T20 Blast 2023: Bears skipper Alex Davies departs after contentious caught behind call by third umpire
The decision was met with loud boos by a vociferous home crowd at Edgbaston.
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The ongoing T20 Blast 2023 witnessed a controversial moment when Birmingham Bears skipper Alex Davies had to walk back to the pavilion against Essex in the first Quarter Final. The opener was adjudged caught behind by the third umpire despite no evidence of contact of the ball on UltraEdge. The decision was met with loud boos by a vociferous home crowd at Edgbaston.
Batting first in the knockout clash, Birmingham Bears lost opener Rob Yates for a three-ball duck after a sensational wicket maiden by Daniel Sams. Despite that early blow, the home side attempted to steady the ship as Glenn Maxwell joined skipper Alex Davies in the middle.
However, their brisk stand came to a standstill in the fourth over when Aaron Beard was handed the ball. The fourth delivery of Beard's over saw a bizarre incident unfold as the onfield umpires remained unmoved after a loud appeal for a caught behind. Essex challenged the onfield call, only for the crowd to cheer in anticipation as the UltraEdge did not show any spike.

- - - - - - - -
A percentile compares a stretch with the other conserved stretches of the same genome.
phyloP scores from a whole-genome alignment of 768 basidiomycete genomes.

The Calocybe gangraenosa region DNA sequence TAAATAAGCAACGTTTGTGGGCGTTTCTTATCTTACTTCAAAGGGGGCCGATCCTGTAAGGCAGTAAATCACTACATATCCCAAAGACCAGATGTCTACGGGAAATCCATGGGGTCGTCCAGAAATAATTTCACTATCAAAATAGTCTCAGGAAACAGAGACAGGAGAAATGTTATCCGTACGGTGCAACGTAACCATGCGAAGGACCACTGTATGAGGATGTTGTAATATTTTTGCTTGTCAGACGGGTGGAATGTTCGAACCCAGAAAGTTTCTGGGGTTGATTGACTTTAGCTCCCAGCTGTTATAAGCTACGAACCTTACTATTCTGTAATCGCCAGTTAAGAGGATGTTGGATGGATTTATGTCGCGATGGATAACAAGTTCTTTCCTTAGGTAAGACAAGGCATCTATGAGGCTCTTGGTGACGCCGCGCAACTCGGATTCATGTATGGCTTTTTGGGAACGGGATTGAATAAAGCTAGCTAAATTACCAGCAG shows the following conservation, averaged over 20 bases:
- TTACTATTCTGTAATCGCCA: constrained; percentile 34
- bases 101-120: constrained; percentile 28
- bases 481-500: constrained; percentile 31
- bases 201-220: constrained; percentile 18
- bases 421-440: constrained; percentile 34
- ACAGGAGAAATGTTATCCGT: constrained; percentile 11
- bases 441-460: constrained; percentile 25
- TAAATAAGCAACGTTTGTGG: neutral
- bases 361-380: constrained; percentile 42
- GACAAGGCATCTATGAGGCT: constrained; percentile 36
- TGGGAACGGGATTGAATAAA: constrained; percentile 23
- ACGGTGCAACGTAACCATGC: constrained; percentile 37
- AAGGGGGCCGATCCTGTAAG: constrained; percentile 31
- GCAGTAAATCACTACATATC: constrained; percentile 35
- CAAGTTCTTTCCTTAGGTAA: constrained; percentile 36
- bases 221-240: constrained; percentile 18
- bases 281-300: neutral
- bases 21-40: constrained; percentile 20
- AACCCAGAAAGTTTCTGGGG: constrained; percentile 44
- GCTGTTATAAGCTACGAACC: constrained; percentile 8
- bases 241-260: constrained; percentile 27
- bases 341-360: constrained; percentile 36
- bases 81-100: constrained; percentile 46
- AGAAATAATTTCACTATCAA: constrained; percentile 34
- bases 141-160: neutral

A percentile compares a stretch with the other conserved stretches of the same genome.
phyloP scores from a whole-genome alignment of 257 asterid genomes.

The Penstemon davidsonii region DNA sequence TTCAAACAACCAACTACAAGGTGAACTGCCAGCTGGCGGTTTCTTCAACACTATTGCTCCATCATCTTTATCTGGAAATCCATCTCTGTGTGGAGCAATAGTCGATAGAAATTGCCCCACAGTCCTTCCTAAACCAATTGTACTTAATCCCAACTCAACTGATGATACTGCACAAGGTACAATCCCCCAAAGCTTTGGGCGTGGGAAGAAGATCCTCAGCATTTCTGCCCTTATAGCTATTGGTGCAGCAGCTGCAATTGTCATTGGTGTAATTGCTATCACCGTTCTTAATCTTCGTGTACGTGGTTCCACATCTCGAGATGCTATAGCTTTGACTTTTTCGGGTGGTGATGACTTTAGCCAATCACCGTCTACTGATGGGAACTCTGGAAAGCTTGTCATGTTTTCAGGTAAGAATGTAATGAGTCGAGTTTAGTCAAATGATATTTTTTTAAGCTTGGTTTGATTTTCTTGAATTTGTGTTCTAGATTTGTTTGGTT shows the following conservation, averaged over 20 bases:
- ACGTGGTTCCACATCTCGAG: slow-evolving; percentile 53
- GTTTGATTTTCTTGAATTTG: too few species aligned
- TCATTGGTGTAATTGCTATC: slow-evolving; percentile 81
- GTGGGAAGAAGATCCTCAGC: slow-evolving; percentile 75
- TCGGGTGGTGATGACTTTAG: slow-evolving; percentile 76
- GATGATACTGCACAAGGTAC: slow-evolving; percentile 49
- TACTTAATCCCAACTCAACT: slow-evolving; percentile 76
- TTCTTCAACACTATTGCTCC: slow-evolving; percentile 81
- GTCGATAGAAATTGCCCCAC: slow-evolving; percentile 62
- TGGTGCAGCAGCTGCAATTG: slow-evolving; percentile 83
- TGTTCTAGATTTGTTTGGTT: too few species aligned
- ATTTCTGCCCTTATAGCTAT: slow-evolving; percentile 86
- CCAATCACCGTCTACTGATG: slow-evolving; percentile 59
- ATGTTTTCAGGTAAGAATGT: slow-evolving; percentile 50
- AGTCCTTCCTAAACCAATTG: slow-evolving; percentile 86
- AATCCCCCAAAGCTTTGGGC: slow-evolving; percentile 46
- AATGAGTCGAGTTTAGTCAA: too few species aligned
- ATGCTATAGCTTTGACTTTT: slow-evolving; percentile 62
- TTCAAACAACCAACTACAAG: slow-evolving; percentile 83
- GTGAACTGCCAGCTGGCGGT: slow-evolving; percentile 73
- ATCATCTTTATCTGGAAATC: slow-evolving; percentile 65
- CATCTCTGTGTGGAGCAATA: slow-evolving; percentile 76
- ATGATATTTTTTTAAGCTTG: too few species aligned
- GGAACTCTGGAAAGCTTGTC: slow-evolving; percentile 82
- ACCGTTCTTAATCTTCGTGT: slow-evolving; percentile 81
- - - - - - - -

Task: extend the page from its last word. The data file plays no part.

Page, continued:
Bears bow out after a last-over thriller
However, third umpire Nigel Llong ruled in favour of the bowling team as there was a slight deviation when the ball passed the batter's glove. A disappointed Bears' skipper made a long way back to the pavilion after the contentious decision. Sam Hain's half-century, along with a late flurry from Chris Benjamin and Dominic Drakes, helped the home side to a competitive total after the conclusion of the first innings
Essex got off to a flier in their reply as Adam Rossington and Dan Lawrence added a terrific stand for the first wicket. However, Alex Davies redeemed himself to some extent after getting rid of Rossington with a sensational run-out, sending the home crowd into a frenzy. But the visitors held their nerve in a thrilling final over to get over the line. Lawrence was the protagonist for Essex with his steady half-century.